Our plucky little garden at the Parktown Food Hub operates, for the most part, on donations. We re-use and re-purpose things you would probably never guess had a second life hidden inside them. Our raised beds are constructed out of used shipping containers. The good soil in the beds is the result of three years of amending the North Carolina clay with broken bags of soil and mulch donated to us by the friendly folks at Triangle Ace Hardware down the street and our gorgeous house-baked compost, itself made up of the cast off of the cast off of the cast off from our broken food systems, and an unimaginable tonnage of shredded cardboard packaging.
The compost at the Hub is hard-working. Prevailing wisdom is that you shouldn’t put meat or dairy in your home compost pile because it will make the whole thing smell or attract unwanted diners to the pile. But our compost? It’s so fast and full and filled with browns (all that shredded cardboard packaging and unending fallen leaves from around the property) that it can eat up almost anything we feed it, save those dad gum tools of the devil, the produce stickers.
Last fall, Honey Bee Hills, one of the farmers at the South Durham Farmer’s Market (who share their food with the Hub every week throughout the year, getting elusive fresh produce into homes that struggle to find it) donated a boatload of tiny, delicious sungold tomatoes. Things move fast at the Hub, with literal tons of food coming in and going out each week, but we weren’t quite fast enough to get the tiny sungold tomatoes out to neighbors before they started to wilt and leak. The whole lot of them went into the compost, where the fruit decomposed and joined all the other rotting waste in making us more gorgeous soil. But those sungold seeds…
This year, we we shoveled the beautiful, dark brown compost onto all our spring beds in the garden and planted new seeds in them: lettuce and herbs and peppers and squash and cucumbers. And before we knew it, those sungold seeds, hidden away in the dark, dank, fertile world of the compost all those months, started sprouting…everywhere.
Tomato sprouts came up in the pepper bed.
Tomato sprouts appeared among the squash vines.
Tomato sprouts filled the cucumber plot.
A raised bed full of lettuce got taken over by sungold tomatoes. We tried to weed them out and finally, after weeks and weeks of weeding, just gave up and ceded the lettuce bed over to sungolds. The herb garden which we had neatly trimmed and tended, filled to bursting with the largest tomato vines I have ever witnessed, where tiny tomato after tiny tomato budded and grew and ripened faster than we could pick them. Volunteers spent several hot, sweaty Saturdays trying to wrestle the vines into submission. We had so many tiny tomatoes that we decided to send people home with tomato sauce kits – sungolds and herbs from our garden and a little recipe for how to roast and simmer them into homemade sauce.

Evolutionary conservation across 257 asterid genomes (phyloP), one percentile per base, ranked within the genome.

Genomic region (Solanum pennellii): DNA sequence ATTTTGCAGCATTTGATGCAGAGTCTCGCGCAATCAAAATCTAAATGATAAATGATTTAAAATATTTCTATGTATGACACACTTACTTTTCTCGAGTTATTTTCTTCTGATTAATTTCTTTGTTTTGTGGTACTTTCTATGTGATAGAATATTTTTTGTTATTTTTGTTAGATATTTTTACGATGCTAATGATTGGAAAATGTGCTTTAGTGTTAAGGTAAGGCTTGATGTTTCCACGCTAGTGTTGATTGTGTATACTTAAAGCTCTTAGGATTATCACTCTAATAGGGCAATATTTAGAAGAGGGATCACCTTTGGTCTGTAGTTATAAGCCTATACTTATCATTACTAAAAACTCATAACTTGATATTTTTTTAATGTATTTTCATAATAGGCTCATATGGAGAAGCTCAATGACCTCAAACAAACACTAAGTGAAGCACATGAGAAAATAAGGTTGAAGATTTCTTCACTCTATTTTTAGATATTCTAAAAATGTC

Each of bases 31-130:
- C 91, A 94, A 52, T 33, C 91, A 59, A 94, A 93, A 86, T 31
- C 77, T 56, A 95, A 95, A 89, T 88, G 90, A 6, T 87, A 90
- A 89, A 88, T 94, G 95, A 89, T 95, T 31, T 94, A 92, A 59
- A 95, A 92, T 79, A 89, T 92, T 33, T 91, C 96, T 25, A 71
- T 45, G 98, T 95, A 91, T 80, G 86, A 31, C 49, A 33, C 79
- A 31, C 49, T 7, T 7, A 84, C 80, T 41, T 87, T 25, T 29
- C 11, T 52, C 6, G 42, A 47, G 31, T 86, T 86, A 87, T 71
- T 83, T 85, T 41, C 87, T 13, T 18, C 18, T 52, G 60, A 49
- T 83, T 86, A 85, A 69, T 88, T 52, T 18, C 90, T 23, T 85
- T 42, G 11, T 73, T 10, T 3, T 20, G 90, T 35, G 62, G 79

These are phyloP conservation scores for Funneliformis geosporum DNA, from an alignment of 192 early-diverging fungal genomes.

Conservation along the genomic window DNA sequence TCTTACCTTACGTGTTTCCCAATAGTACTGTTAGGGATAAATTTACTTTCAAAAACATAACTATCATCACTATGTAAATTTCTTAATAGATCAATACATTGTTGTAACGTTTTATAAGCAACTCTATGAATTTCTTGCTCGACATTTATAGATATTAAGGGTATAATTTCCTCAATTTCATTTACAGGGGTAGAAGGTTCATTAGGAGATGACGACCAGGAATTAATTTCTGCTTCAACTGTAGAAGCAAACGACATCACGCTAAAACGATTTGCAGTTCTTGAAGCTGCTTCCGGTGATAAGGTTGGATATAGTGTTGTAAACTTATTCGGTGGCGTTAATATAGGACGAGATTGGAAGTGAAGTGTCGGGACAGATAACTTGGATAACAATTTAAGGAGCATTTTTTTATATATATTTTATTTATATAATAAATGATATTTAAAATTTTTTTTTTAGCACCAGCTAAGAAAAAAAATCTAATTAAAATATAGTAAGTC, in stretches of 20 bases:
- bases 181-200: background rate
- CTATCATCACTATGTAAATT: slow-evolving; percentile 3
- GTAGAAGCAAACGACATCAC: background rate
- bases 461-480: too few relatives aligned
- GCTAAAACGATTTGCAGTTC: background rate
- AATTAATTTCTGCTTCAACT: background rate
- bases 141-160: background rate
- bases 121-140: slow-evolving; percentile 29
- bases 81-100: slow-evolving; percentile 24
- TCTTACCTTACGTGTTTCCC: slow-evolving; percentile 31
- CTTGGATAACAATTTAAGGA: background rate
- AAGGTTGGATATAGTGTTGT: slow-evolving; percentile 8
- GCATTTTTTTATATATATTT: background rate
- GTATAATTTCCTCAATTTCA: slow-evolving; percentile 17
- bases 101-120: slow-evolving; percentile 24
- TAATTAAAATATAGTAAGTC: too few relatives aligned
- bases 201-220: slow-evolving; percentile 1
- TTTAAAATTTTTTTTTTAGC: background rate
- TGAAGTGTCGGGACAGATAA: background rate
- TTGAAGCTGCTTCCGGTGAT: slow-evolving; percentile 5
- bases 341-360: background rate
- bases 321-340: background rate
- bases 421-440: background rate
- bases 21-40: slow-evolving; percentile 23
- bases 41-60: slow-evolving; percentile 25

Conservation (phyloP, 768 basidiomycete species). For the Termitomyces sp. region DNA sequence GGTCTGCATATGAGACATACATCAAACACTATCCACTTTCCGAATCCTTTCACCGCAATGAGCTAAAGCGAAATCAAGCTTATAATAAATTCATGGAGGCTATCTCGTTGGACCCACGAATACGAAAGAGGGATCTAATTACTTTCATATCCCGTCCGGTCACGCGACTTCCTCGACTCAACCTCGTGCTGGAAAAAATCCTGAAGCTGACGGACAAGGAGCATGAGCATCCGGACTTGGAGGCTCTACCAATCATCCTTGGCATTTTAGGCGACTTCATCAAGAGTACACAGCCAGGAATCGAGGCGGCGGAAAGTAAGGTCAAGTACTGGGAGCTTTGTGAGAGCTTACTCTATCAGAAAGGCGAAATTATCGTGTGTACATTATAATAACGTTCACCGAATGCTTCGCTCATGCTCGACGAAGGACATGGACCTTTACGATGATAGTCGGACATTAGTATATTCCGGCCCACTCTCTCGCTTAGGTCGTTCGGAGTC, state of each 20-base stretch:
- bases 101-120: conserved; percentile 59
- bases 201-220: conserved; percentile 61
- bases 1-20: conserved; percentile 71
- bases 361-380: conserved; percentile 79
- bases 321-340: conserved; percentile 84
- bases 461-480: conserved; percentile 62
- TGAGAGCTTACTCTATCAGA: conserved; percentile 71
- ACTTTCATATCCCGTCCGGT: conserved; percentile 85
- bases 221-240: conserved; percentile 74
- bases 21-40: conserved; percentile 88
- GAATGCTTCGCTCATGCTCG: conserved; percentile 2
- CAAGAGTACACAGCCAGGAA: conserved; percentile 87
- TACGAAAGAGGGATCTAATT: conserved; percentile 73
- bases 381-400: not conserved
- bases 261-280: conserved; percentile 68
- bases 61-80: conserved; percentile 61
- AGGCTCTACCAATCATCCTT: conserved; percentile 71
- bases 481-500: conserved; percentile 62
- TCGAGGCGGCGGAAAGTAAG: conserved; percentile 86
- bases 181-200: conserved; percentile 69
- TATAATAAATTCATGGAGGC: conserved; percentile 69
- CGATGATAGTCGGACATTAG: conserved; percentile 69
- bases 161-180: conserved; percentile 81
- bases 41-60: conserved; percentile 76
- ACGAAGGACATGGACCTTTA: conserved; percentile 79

I have weeded out more tomato sprouts than you can imagine over the last six months, so many that the tiny little tomato stalks have filled my dreams some nights – and they JUST KEPT COMING. I think finally, here in mid-December, after a giant construction project and a few freezing nights, we *might* have come to the end of the sungold sprouts. Maybe.
I shared this story in a sermon about the parable of the mustard seed back in October, and when I told Farmer Rich from Honey Bee Hills farm about it, he quipped: “Just goes to show, doesn’t it, that sometimes you reap what you DON’T sow!” And, well, his sermon would probably have been better than mine.
I’ve already written about how Rich and Liz sold Honey Bee Hills and are living on their sailboat, now, and the hopefulness of people upending rotten food systems to make sure everyone has enough. But I have also found hope this year in the seeds themselves. Those sungolds were done. Finished. Rotten. Kaput. Left for dead in the compost pile. We were grateful for their service, grateful for the donation, grateful to have them added to the rotting mound that would eventually become new soil, but we never expected that they would SPROUT. We did not plant those seeds – they hid out, waiting for the right moment, and when the sun finally arrived, they did what they do: found water and light and germinated, grew into giant vines and produced food that ended up feeding a dozen or more families.
And I wonder, in these days when things are dying all around us, if we might choose to believe the truth of the garden: that what we perceive as the end might actually be a beginning in disguise. That those systems and habits and familiar patterns that we sense fading or being taken, abruptly, away from us might not be lost to total oblivion. Maybe, instead, they’re just in the process of shedding their detritus and hiding the seeds away, wintering for a while until the conditions align for them to break open into the new thing, in the new place, for the new people.
I suspect that is happening all around us. I hope it is true.